17. It seems America isn't the only place that is interested in the Toyota Tundra. CarAdvice.com.au reports there is “enormous demand” for the Tundra in Australia. Speaking with Tony Cramb, Toyota AU's executive director of sales and marketing said there was room for a larger truck. But there are two key items withholding the Tundra from the Australian marketplace. “We have an enormous demand for a Tundra here in Australia, there’s no doubt if we could get a diesel Tundra, then I think we’d sell 100 a month. But regrettably because it’s manufactured in the States, it’s unlikely to happen that way," said Cramb “… We’ve had strong requests at dealer meetings to get the Tundra here, and we have made representation. But when it comes down to it, because it’s not LHD here, and because it’s petrol, in the end it’s very hard to make the case.” For now, those who are interested in buying a Tundra in Australia can visit an importer and pick up one for around 120,000 AUD (about $94,000). Source: CarAdvice.com.au View full article
  18. It seems America isn't the only place that is interested in the Toyota Tundra. CarAdvice.com.au reports there is “enormous demand” for the Tundra in Australia. Speaking with Tony Cramb, Toyota AU's executive director of sales and marketing said there was room for a larger truck. But there are two key items withholding the Tundra from the Australian marketplace. “We have an enormous demand for a Tundra here in Australia, there’s no doubt if we could get a diesel Tundra, then I think we’d sell 100 a month. But regrettably because it’s manufactured in the States, it’s unlikely to happen that way," said Cramb “… We’ve had strong requests at dealer meetings to get the Tundra here, and we have made representation. But when it comes down to it, because it’s not LHD here, and because it’s petrol, in the end it’s very hard to make the case.” For now, those who are interested in buying a Tundra in Australia can visit an importer and pick up one for around 120,000 AUD (about $94,000). Source: CarAdvice.com.au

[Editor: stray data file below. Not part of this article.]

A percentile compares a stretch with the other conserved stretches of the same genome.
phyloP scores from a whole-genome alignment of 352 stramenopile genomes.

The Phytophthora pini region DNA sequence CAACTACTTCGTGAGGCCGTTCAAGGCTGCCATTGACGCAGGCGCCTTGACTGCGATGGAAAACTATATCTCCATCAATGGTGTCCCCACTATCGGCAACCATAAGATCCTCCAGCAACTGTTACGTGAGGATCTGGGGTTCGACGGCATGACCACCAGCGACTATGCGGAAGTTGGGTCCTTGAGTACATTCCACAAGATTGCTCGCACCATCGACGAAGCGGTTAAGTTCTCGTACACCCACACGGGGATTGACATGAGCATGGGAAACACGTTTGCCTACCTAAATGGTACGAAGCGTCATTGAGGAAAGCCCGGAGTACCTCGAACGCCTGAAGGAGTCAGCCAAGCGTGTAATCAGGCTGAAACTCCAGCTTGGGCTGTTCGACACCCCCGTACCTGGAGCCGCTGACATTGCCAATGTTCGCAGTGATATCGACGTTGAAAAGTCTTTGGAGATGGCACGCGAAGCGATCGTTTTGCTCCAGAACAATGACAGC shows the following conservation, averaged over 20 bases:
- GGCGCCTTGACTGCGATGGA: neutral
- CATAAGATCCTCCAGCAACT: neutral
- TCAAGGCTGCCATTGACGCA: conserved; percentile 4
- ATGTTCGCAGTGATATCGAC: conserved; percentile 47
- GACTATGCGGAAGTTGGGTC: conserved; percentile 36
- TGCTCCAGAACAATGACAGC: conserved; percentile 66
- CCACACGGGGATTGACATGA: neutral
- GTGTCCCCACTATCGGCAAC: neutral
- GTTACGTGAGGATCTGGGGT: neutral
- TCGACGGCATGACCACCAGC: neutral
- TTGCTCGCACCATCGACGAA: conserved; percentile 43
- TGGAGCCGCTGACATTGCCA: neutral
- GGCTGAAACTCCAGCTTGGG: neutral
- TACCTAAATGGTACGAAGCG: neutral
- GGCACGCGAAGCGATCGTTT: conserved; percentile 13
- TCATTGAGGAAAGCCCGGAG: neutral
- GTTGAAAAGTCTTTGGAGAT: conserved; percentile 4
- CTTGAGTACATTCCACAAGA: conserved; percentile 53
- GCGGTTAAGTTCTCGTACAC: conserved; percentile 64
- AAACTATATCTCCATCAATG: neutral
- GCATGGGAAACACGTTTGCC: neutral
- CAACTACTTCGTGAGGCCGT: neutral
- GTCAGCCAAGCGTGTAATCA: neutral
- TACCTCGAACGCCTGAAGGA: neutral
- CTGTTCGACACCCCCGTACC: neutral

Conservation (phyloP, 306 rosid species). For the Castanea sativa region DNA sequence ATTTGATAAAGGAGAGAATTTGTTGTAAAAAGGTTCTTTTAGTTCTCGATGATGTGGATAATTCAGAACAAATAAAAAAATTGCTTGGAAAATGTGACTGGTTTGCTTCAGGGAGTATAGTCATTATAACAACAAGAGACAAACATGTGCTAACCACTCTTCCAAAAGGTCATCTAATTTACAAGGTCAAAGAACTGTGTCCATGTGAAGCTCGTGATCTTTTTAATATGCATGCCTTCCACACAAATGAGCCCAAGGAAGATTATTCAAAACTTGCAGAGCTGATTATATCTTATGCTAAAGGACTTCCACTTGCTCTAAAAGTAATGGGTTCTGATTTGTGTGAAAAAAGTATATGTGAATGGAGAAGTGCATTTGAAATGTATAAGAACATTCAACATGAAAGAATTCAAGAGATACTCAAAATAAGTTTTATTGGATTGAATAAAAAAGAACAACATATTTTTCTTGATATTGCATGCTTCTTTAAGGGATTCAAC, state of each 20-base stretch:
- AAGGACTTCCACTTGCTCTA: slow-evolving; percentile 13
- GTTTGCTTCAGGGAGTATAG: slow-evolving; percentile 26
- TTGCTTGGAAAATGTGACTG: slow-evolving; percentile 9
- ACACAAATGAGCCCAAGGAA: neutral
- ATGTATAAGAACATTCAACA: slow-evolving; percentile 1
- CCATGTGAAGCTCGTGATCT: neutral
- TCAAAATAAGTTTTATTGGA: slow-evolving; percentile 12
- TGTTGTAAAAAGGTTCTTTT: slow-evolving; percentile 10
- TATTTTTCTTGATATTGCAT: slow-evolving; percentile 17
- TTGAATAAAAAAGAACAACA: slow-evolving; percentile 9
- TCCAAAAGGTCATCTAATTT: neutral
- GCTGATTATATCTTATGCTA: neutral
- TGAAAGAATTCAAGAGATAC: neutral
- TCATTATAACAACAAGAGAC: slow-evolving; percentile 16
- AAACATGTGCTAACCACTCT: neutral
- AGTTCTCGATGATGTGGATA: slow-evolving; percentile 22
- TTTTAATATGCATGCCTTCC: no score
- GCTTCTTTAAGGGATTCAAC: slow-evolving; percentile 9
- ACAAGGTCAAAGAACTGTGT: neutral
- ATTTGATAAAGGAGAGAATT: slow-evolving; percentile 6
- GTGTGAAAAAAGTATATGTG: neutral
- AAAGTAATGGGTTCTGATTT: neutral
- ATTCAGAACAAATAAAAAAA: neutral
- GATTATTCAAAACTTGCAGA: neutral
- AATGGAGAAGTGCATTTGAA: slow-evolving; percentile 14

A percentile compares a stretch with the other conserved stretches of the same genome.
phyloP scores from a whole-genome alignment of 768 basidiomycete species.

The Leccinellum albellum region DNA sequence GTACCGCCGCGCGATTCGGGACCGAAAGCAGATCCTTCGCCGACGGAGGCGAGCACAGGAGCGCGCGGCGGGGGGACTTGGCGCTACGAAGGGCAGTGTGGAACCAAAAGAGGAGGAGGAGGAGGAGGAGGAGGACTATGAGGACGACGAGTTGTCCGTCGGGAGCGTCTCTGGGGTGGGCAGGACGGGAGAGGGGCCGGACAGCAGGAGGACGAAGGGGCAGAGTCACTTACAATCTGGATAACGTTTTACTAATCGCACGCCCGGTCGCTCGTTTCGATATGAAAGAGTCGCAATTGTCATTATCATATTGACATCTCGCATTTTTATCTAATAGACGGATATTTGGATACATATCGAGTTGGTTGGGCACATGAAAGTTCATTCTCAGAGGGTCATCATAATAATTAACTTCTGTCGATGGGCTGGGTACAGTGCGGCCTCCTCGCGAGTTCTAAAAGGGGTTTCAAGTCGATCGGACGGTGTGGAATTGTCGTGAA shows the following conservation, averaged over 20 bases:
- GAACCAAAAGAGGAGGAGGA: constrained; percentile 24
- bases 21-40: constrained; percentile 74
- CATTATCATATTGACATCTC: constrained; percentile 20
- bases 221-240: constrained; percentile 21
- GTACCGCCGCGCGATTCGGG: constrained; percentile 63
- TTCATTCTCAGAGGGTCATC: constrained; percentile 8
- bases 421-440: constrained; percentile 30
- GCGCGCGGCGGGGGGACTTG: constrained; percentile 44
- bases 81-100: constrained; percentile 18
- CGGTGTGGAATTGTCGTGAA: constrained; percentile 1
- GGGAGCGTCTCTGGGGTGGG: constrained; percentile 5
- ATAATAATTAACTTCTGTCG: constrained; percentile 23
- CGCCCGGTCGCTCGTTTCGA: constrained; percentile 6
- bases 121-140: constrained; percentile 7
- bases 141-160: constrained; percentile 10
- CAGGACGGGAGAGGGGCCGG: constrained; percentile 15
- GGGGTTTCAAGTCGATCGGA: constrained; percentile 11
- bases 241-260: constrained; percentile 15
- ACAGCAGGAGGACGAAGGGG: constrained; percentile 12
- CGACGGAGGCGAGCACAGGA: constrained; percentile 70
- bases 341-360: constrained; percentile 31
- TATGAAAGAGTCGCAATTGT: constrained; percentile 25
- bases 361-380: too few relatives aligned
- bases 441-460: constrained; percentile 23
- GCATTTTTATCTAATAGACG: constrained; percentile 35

19. William Maley Staff Writer - CheersandGears.com July 16, 2013 The rumors of the impending death of Dodge have been swirling around for the past year or so, thanks to products being moved to another brand or becoming their own, and products being dropped off with no word of a replacement. However, SRT CEO Ralph Gilles says Dodge is sticking around. "Dodge is here to stay! It may get more focused going forward but not killed!," Gilles said on Instagram in response to a question by a user. The 'more focused' has us wondering though: With the rumors of the Grand Caravan and possibly the Durango being killed off, does this mean Dodge will solely be a car brand? Source: Instagram, Autoblog William Maley is a staff writer for Cheers & Gears. He can be reached at william.maley@cheersandgears.com or you can follow him on twitter at @realmudmonster.
  20. William Maley Staff Writer - CheersandGears.com July 16, 2013 The rumors of the impending death of Dodge have been swirling around for the past year or so, thanks to products being moved to another brand or becoming their own, and products being dropped off with no word of a replacement. However, SRT CEO Ralph Gilles says Dodge is sticking around. "Dodge is here to stay! It may get more focused going forward but not killed!," Gilles said on Instagram in response to a question by a user. The 'more focused' has us wondering though: With the rumors of the Grand Caravan and possibly the Durango being killed off, does this mean Dodge will solely be a car brand? Source: Instagram, Autoblog William Maley is a staff writer for Cheers & Gears. He can be reached at william.maley@cheersandgears.com or you can follow him on twitter at @realmudmonster. View full article